Minneapolis, Minnesota - A federal grand jury returned an indictment against a real estate company, a realtor, and his accountant for participating in a long-running conspiracy to defraud companies, including financial institutions, in connection with foreclosed properties in the Minneapolis area and elsewhere, the Department of Justice announced.
The indictment, filed on August 15, was unsealed today in the U.S. District Court for the District of Minnesota in Minneapolis. Detloff Marketing and Asset Management Inc., Jeffery J. Detloff, and Lori K. Detloff are charged with conspiring to commit mail fraud and wire fraud affecting financial institutions, from in or about September 2007 and continuing through in or about June 2015. Jeffery Detloff, a realtor who sold and managed foreclosed Minneapolis properties on behalf of victim companies worked alongside his wife, Lori Detloff, an accountant for Jeffery Detloff and associated companies, in committing the fraud. The Detloffs conducted their real estate business through Detloff Marketing. In addition to the conspiracy charge, the indictment includes four counts of wire fraud and four counts of mail fraud.
According to the indictment, the Detloffs devised a scheme requiring repair contractors to pay the Detloffs kickbacks. In return, Jeffery Detloff used his position as a realtor for the victim companies to steer housing repair contracts to contractors who paid the kickbacks. The contractors paid kickbacks to the Detloffs through Detloff Marketing. The indictment further alleges that Jeffery Detloff procured and submitted sham bids as part of the scheme to defraud the victim companies. One housing repair contractor has already pleaded guilty in connection with this investigation.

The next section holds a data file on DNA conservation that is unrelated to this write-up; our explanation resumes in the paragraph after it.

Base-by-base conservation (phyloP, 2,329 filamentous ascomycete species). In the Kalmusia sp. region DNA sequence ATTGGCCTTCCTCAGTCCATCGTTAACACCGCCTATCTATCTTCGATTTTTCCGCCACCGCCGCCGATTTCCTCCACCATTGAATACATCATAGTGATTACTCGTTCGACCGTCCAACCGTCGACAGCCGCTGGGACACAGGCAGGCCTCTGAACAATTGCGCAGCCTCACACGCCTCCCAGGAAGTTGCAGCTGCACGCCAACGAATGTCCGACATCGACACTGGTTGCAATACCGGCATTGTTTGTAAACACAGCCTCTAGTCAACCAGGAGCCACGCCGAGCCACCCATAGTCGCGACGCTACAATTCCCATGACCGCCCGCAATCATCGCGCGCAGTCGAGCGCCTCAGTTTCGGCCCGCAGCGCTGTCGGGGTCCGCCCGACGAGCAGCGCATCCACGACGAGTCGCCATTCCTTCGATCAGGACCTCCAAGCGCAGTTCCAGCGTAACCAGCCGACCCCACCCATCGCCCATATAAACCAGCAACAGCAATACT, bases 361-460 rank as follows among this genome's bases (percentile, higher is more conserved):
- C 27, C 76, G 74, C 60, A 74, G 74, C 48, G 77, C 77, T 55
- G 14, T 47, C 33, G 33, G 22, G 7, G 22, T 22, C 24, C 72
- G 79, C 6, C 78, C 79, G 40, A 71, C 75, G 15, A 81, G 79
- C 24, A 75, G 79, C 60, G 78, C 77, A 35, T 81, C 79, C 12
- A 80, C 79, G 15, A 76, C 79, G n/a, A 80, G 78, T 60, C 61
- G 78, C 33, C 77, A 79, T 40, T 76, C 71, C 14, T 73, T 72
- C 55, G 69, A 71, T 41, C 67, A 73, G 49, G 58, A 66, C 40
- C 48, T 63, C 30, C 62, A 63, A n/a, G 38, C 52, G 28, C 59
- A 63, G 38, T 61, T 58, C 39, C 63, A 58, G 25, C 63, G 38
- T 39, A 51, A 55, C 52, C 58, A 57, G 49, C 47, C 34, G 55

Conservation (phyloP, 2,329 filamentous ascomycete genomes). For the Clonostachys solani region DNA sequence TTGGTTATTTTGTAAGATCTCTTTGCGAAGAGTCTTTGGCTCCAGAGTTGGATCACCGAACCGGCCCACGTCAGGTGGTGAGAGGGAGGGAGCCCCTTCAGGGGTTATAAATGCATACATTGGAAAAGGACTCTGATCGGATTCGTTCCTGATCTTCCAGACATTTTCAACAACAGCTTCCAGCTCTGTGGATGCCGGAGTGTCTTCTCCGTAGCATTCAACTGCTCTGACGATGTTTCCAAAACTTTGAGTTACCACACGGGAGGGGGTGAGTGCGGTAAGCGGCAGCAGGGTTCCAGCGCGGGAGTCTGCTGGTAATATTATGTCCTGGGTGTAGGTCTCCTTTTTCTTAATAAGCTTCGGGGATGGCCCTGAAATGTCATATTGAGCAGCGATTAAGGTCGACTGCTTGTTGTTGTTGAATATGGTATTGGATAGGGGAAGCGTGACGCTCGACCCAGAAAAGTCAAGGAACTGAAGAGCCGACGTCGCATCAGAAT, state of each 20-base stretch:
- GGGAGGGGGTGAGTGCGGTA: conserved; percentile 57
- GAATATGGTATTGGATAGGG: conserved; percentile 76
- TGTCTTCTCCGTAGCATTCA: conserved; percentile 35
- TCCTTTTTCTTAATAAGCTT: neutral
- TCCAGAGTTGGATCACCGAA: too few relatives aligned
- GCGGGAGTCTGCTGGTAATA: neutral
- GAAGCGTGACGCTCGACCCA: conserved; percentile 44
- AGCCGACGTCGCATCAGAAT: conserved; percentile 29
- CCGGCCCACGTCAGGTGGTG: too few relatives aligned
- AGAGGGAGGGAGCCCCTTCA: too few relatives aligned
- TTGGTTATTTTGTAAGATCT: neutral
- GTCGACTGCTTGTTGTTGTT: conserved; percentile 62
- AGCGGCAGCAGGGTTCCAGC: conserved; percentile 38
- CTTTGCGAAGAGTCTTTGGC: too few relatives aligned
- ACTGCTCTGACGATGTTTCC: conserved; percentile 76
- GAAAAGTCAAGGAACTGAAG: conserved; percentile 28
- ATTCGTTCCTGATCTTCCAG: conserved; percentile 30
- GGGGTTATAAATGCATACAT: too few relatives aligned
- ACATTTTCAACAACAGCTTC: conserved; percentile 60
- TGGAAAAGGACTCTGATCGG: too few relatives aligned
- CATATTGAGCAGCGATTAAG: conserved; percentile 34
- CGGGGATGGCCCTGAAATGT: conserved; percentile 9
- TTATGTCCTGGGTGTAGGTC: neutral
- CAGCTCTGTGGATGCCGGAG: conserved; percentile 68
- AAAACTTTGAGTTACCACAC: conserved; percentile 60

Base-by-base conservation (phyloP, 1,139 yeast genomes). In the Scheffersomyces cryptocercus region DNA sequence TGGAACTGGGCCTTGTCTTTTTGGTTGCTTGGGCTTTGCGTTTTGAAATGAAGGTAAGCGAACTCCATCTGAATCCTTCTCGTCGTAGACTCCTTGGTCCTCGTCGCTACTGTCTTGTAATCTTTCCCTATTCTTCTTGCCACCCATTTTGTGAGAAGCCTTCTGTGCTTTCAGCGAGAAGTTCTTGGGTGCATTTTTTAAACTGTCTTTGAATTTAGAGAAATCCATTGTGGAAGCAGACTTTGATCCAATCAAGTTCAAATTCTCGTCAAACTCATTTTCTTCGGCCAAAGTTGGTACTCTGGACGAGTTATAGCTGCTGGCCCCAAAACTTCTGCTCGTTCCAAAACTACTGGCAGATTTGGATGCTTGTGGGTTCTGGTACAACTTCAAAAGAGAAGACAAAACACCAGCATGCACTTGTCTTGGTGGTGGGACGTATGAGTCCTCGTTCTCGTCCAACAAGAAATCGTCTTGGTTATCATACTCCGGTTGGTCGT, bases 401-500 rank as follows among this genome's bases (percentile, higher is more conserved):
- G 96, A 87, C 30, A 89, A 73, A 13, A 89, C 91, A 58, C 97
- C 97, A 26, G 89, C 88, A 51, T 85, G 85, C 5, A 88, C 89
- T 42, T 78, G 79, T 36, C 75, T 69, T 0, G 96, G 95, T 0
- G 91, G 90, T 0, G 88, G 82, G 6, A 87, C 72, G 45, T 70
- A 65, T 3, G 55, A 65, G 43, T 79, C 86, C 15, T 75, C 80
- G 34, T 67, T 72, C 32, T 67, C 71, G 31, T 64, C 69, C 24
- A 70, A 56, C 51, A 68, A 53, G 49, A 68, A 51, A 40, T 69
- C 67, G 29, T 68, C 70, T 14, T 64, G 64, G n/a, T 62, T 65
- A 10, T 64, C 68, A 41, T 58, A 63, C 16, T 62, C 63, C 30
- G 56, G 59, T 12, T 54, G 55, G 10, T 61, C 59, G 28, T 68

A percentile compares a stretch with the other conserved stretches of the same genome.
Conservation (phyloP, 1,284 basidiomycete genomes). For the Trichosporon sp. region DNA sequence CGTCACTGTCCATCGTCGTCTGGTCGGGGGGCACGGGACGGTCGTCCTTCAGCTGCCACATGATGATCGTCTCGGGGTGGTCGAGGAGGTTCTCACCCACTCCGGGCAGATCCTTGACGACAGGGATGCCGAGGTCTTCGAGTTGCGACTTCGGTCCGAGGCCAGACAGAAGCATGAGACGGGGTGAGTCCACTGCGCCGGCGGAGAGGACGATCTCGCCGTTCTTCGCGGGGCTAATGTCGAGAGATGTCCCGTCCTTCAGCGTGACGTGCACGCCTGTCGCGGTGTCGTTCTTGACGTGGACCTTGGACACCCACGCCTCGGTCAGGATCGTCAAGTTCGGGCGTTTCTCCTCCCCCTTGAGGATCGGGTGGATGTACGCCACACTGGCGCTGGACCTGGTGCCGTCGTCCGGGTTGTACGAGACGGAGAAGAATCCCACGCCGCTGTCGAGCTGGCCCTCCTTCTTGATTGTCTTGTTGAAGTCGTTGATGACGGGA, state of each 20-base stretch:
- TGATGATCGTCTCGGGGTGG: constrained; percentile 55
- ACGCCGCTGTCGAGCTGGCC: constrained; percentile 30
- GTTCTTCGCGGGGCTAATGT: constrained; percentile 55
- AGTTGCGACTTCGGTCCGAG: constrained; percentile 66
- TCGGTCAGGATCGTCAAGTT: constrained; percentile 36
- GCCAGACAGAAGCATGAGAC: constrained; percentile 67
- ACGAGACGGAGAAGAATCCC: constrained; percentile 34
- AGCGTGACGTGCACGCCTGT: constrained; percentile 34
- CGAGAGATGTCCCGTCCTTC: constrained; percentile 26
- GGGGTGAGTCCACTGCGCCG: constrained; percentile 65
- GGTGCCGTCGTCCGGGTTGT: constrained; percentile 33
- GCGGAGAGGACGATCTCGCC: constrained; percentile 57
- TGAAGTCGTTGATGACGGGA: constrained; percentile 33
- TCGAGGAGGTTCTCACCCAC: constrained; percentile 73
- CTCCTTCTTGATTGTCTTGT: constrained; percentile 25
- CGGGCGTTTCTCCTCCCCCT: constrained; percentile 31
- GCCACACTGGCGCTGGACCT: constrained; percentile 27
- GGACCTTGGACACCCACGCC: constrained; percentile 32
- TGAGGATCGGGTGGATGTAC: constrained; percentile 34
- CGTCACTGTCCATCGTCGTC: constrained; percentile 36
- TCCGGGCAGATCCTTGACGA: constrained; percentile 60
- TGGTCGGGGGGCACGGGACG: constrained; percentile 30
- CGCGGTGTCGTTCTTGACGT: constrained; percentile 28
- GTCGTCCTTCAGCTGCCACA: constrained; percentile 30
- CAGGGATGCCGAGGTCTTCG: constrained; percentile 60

“This indictment affirms the Antitrust Division’s commitment to protecting the American housing market from fraud,” said Assistant Attorney Makan Delrahim of the Department of Justice’s Antitrust Division. “We will continue to work with our law enforcement partners to protect the integrity of the competitive process.”
“As alleged, the defendants created a scheme to siphon as much money as they could from these properties, no matter the method, no matter the victim," said FBI Special Agent in Charge Jill Sanborn of the Minneapolis Division. “These scams victimize all of us, and the FBI and our law enforcement partners will continue to unravel these schemes and hold accountable anyone found responsible for defrauding the system.”
This is the second case involving fraud and kickbacks relating to repair contracts for properties in the Minneapolis area owned by financial institutions. The maximum penalty for wire fraud affecting a financial institution, mail fraud affecting a financial institution, and conspiracy to commit mail and wire fraud affecting a financial institution is 30 years of imprisonment and a fine of $1,000,000. The maximum fine may be increased to twice the gain derived from the crime or twice the loss suffered by the victims of the crime, if either of those amounts is greater than the statutory maximum fine.
An indictment merely alleges that crimes have been committed, and all defendants are presumed innocent until proven guilty beyond a reasonable doubt.
The charges announced today are the result of a federal investigation of housing repair contracts in the Minneapolis area. The investigation is being conducted by the Antitrust Division’s Chicago Office and the FBI’s Minneapolis Division.